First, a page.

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Monday, June 13, 2011

What A Difference A Day Makes

We've all said it, "I just wish there were more hours in the day."  I'm guilty of saying it myself, but I now know that a lot can happen in 24 hours.  In the time it takes for the earth to make one rotation, lives can be changed forever.  It happens to be exactly the amount of time that it took for my youngest son, Easton, to go from being a happy, healthy baby boy, to suddenly becoming a shell of his former self as a massive seizure claimed his body. 

Adrenaline, pain, and fear of the unknown forced me to not only be awake for the full 24 hours, but also to be extremely hyper-vigilant. It was physically and mentally exhausting.  I asked so many questions, cried so many tears, and although it was the most horrific day of my life it eventually gave way to the most beautiful 24 hours I have ever experienced.

During our first couple of weeks at the hospital, we had tunnel vision.  We were concerned about one thing, and one thing only...the well-being of our son.  Eventually things began to look more promising and gave way to thoughts of mounting hospital bills, ongoing care possibilities, and most importantly regaining a sense of safety and security for our family.   Would we ever be able to recover from such a tragic event both emotionally and financially?  Had we managed to create any kind of  financial safety net for ourselves?   We were obviously going to do whatever was necessary to bring our son back to us, even if that meant we would have to fight little battles for the rest of our lives.  But, little did we know that back home, people had waged a war against our pain.  We didn't come home to a few soldiers shouldering all of the burden.  We had an army.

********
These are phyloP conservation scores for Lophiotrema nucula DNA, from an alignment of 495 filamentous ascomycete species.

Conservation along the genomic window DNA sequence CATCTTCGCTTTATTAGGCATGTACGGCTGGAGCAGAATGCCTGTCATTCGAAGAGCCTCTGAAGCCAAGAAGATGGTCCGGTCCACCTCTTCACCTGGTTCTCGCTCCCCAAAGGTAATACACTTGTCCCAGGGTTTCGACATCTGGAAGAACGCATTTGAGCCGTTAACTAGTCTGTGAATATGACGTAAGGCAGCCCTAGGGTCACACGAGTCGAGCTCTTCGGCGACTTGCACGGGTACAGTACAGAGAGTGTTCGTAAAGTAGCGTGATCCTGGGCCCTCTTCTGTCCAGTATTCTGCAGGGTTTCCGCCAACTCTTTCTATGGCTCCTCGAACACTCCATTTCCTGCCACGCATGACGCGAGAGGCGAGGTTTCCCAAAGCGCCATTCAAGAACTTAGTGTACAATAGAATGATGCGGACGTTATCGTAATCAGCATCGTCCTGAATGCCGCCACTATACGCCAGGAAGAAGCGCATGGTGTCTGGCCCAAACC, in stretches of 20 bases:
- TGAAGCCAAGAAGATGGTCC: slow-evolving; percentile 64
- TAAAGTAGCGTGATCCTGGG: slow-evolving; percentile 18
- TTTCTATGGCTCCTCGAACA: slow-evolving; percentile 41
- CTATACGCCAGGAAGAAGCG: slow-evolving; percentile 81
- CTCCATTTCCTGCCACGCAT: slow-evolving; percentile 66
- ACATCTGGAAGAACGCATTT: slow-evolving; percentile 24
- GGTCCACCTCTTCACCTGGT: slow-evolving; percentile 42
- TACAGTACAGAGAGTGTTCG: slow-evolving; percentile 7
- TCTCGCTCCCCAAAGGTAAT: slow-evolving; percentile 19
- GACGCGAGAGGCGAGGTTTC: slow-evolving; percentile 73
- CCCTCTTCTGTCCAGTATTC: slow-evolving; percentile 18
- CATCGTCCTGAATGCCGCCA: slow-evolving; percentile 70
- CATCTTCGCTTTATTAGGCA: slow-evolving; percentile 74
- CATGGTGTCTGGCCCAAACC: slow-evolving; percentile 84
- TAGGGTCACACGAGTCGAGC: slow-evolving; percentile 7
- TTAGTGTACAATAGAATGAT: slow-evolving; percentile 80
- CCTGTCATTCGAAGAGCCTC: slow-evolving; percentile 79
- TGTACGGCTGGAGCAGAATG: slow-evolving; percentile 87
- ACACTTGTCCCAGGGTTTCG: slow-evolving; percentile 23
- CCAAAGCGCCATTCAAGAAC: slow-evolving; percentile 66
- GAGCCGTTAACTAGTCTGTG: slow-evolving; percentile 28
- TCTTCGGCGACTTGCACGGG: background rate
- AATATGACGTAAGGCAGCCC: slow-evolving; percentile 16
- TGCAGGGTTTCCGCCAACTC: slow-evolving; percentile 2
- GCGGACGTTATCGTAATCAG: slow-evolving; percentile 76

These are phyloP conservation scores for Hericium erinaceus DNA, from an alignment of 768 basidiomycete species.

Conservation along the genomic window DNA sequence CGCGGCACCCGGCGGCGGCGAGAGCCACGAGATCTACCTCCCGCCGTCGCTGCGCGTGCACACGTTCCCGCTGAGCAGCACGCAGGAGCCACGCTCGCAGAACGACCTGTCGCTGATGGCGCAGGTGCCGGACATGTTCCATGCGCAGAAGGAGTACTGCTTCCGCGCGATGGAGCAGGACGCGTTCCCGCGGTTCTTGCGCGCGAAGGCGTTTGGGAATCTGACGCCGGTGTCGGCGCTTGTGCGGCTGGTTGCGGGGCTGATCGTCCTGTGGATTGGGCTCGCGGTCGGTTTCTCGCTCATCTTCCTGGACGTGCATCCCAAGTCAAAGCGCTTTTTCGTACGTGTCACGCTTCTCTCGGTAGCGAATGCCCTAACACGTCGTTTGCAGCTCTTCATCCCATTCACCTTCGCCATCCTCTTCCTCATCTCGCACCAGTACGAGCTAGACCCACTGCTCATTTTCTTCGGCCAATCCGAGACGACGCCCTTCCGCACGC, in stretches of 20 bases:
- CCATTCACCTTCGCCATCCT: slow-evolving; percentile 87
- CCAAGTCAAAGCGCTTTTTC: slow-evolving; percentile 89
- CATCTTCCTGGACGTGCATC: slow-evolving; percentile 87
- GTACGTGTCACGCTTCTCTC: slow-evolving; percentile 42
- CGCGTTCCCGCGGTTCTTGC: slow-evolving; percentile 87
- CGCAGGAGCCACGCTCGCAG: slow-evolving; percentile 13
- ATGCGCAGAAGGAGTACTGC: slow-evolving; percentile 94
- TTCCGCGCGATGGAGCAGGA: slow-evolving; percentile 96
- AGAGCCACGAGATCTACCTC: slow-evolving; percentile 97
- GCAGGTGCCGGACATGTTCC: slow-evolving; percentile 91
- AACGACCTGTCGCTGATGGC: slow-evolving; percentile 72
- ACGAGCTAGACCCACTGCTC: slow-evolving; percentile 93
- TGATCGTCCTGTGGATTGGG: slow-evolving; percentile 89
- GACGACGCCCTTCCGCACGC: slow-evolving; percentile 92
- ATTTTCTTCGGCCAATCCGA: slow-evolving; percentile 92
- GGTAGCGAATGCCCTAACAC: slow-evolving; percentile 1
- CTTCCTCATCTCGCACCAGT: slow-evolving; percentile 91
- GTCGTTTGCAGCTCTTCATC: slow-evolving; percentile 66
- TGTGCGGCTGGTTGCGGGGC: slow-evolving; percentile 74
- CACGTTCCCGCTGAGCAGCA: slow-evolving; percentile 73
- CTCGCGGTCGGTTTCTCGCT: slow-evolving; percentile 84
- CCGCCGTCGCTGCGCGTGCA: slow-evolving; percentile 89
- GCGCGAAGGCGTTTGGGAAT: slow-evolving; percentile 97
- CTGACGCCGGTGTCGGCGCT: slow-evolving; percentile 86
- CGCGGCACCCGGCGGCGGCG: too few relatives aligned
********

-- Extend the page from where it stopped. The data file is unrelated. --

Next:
What began as a couple of people throwing out ideas to help raise funds, became a community working together to uplift and restore our little family.  A benefit was held in honor of our son, and was centered around a walk-a-thon in which hundreds of people signed up, donated money, and walked a specified amount of time.  The entire 24 hours was covered by at least one walker.  People made sure that not even a second went by without someone walking.  The symbolism of our friends and family coming together to each take a portion of our son's pain brought tears to my eyes all day long.  My husband was there for the first steps, and I was fortunate enough to be there for the last.  All along the way, we were accompanied by selfless, loving people who didn't give a second thought to donating their time.

The benefit was organized by a small group of women and men, and it ran like a well-oiled machine.  But, I know that each of them would tell you that it was due to the fact that so many people offered time, money, and donations of all kinds.  Every person that said they would be there, showed up.  Every person that said they would bake something, went above and beyond bringing in some of the most creative and delicious goods I've ever seen.  Every person that signed up to walk, brought their walking shoes and made it count. Needless to say, the benefit was a huge success.  It surpassed every person's expectations.  We will no longer worry about how to provide for our medical bills.  Our friends and family have made it possible for us to focus 100% of our attention on Easton's recovery.


Small towns can have their own issues, including silly arguments and taking sides.  But, on June 11, 2011 the walls came down. The barriers were broken, and friends and foes alike came together for a common cause. Like I said, a lot can happen in 24 hours.  I have never been more proud of my roots. The communities of Payson and Quincy, IL have proven that big city lights and big city attractions could never compare to a small town heart.

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